Liverpool City Centre is home to several key developments. These include the Commercial District, Retail Core, Waterfront, Knowledge Quarter, Lime Street Gateway, Ropewalks, Baltic Triangle and Hope Street.
St Paul's Square
Liverpool’s Commercial District has witnessed a remarkable transformation in developer interest and investor confidence. Since 2000, more than 1m sq ft of grade A office space has been successfully delivered in the city’s business district.
New schemes such as 101 Old Hall Street, City Square, 20 Chapel Street and St. Paul’s Square together with completed and planned investment in the public realm are transforming the look and performance of the area and helping attract new companies to the city.
By facilitating a consistent stream of new high quality space, Liverpool Vision is helping to sustain the city’s rapid economic growth, meet rising local demand and compete effectively for inward investment.
The recent decision by Maersk to relocate its head office to Liverpool demonstrates its faith in the city.
For more information on Liverpool's Commercial District visit: www.liverpoolcdp.com
Liverpool‘s retail landscape has changed dramatically since the opening of Grosvenor’s Liverpool ONE development on 2008.
Grosvenor’s £1bn Liverpool One project is the largest retail-led regeneration project in Europe. The scheme, covering 42 acres provides 1.5m sq ft of retail space as well as hotels, apartments, a multi-screen cinema and restaurants.
Liverpool One, together with the Met Quarter feature stores previously absent from the city such as Debenhams, Hugo Boss, Armani, Esprit, L’Occitane, Henri Llloyd, Swarovski and Wagamama. Since its inception in 2008 Liverpool ONE has catapulted the city to the 5th biggest retail city in the UK, up from 15th the previous year.
Land Securities have planning permission for a multi million pound refurbishment of St. John’s Centre which will see the relocation of the city market to Williamson Square and the extensive re-modeling of the centre itself. Land Securities investment in the centre, which focuses on the value end of the market, complements the offer in Liverpool One and the Met Quarter.
The public realm within the retail area has benefitted from significant investment upgrading the quality of the entire retail centre.
Over the past five years the regeneration of Liverpool’s city centre waterfront has become a reality, with the development of a number of major schemes helping to transform the area into a major visitor destination.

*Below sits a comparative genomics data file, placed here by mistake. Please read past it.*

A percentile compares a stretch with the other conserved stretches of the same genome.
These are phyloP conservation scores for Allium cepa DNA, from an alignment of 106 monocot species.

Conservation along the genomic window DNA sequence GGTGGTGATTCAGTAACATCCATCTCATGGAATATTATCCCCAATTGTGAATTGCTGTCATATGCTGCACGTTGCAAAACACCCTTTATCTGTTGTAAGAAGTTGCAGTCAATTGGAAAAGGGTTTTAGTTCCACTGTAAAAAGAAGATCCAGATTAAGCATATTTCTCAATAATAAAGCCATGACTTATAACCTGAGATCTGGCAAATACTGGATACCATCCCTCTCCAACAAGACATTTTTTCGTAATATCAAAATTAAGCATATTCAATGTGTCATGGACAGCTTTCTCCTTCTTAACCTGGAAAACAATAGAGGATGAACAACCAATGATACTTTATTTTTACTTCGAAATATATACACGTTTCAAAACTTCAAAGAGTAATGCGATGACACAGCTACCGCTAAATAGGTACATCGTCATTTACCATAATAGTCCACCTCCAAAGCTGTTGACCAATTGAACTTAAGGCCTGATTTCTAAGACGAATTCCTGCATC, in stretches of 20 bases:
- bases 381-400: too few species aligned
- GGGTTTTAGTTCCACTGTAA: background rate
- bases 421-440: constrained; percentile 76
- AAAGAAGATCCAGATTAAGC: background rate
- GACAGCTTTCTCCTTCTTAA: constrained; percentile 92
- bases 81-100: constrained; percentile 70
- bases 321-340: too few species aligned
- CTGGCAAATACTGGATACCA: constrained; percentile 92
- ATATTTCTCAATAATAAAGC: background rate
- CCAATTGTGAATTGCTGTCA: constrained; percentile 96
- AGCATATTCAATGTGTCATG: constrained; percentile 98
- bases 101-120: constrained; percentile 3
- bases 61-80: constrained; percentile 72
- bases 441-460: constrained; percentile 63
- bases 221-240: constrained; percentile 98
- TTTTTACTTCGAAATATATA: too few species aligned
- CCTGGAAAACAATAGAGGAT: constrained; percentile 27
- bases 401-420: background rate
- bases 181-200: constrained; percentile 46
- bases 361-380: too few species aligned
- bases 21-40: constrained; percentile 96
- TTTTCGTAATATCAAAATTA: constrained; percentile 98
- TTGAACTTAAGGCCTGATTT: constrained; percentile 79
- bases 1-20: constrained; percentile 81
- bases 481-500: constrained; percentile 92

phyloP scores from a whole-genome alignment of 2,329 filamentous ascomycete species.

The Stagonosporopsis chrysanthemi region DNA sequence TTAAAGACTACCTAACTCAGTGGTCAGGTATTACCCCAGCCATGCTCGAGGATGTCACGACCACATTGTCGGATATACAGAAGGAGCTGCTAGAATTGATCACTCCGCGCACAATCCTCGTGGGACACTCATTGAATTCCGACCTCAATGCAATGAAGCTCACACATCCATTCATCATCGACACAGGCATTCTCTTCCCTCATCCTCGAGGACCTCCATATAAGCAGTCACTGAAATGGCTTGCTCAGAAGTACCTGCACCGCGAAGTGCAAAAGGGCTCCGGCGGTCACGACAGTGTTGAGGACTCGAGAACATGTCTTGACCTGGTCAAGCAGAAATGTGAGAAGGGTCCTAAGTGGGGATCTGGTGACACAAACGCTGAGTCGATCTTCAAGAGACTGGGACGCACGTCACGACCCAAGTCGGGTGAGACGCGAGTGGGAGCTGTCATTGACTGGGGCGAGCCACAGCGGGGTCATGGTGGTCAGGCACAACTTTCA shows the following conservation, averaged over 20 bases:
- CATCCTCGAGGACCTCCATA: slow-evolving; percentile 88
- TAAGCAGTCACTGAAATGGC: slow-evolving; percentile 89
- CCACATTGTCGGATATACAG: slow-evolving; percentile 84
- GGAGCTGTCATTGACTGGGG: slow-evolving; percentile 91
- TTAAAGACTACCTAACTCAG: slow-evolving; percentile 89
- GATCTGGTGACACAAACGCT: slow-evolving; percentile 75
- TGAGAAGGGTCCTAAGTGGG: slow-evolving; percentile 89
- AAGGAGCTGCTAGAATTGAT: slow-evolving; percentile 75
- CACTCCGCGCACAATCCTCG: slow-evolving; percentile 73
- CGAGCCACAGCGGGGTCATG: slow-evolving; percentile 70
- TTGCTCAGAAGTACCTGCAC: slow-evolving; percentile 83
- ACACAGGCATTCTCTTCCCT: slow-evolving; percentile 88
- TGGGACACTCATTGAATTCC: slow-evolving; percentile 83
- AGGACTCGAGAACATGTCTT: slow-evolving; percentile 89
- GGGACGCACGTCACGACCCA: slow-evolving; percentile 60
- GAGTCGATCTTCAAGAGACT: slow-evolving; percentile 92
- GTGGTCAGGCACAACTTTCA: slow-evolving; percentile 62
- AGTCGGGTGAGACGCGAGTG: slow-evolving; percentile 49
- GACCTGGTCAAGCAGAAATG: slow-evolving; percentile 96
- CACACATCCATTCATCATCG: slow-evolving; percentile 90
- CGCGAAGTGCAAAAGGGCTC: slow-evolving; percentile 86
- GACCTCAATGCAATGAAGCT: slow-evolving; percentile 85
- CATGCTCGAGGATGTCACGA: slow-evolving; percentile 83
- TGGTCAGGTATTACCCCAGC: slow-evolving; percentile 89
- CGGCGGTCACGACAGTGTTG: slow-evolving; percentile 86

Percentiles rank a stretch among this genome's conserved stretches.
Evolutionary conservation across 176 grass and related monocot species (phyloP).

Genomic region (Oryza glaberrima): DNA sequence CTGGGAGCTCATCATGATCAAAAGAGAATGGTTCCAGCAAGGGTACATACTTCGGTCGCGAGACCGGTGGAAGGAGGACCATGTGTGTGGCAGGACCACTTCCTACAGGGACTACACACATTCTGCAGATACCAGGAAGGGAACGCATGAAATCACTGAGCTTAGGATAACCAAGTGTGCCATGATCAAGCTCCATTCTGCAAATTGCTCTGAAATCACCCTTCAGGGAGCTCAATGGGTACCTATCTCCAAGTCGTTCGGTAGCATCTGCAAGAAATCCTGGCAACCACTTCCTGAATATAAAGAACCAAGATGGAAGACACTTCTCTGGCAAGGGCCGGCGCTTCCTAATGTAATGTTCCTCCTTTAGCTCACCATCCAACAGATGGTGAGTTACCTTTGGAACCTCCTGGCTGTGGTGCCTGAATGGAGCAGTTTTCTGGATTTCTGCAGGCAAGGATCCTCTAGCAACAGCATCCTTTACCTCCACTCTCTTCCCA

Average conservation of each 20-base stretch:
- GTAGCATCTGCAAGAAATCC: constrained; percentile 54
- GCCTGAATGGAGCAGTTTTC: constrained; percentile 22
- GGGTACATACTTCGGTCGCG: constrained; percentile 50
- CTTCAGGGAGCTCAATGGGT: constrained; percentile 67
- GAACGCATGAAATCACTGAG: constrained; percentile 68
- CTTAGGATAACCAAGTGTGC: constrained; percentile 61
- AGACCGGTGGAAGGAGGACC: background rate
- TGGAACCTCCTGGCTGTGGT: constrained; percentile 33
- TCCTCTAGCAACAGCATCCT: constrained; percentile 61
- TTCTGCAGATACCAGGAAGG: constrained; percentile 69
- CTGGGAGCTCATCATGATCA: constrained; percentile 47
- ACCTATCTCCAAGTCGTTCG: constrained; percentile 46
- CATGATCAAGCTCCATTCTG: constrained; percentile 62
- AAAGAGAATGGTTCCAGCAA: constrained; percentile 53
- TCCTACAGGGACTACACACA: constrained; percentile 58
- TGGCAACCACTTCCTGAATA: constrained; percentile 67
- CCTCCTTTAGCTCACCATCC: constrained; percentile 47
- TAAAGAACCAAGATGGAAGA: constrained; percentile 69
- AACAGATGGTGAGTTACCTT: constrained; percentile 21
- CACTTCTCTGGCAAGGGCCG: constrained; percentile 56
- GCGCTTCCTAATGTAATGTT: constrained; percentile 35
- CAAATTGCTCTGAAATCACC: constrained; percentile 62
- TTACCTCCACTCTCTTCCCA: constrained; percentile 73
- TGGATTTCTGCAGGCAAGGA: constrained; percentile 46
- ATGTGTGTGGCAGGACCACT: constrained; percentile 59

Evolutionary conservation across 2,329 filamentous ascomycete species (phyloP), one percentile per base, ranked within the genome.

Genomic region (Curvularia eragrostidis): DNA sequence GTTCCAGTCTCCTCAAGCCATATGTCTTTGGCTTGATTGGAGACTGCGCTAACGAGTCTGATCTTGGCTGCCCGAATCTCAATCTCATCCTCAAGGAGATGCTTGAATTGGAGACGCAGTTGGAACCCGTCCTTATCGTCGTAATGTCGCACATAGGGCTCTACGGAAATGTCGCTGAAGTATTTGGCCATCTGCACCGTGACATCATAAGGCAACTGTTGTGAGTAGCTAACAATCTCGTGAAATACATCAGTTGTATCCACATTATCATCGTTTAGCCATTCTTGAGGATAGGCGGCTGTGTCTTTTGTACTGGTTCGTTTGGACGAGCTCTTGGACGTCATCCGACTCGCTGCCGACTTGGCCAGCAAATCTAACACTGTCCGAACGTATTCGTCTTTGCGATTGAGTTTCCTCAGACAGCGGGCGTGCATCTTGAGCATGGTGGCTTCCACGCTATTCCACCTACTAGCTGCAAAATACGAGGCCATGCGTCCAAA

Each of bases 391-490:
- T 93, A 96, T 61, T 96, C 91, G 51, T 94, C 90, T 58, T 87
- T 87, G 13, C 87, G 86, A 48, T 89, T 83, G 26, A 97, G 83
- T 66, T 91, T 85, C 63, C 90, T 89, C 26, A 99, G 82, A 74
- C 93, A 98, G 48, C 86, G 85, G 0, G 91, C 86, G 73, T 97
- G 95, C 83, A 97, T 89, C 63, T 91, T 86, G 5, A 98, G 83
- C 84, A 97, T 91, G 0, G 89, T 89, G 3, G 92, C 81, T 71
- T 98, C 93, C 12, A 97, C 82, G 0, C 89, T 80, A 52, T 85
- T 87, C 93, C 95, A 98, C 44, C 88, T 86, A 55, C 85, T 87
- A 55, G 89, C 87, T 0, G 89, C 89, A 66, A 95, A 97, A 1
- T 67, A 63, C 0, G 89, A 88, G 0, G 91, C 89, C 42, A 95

At Kings Waterfront, the Liverpool Echo Arena – which launched the city’s European Capital of Culture celebrations in January 2008 – and the BT Convention Centre have hosted a series of high profile national and international events and conferences. Opposite, two new hotels – Jurys Inn and Staybridge – opened in late Spring 2008.
At Albert Dock, an extensive programme of environmental and infrastructure improvements – including new lighting, signposting and pedestrian access – is improving the destination offer.
Perhaps the most dramatic transformation is at the Pier Head. The City of Liverpool Cruise Liner Terminal opened in September 2007 and is already attracting visits from some of the largest liners on the European circuit.
The Leeds - Liverpool Canal Link, opened in April 2009, provides unbroken access for narrow boats to newly constructed berths in the south docks. The Mersey Ferries Terminal – including a cafe, restaurant, 4D cinema and Beatles Story exhibition – was formally opened in July 2009.
The public space at the Pier Head public has been completely remodelled, with two sheltered basins overlooking the canal providing an attractive area for sitting out. Adjoining the Pier Head at Mann Island work is nearing completion on the new Museum of Liverpool, scheduled to open in July 2011. The mixed use development by Countryside Neptune is well underway on all three buildings at Mann Island. The first phase was completed in Spring 2010. The whole development is due for completion in 2011.
School of Tropical Medicine
The role that Liverpool’s universities play in the economy of the region is very significant. The city’s Knowledge Quarter generates £1 billion in income per annum, supports as many as 14,000 full-time jobs, around 7% of the Liverpool total - in just 1% of the city’s geographical area. Many are highly-skilled knowledge based jobs, the key driver for the development of modern cities - in particular in the bio-sciences, health related research and practice, and digital technology.
A cluster of activity sits at the interface of the universities in the Brownlow Hill area of the city centre. The first two phases of the Liverpool Science Park are located adjacent to the Metropolitan Cathedral alongside the Liverpool John Moores University Design Academy. The Design Academy and phase two of the Liverpool Science Park development were both completed in 2009 and have consolidated the focus of the knowledge community in this area.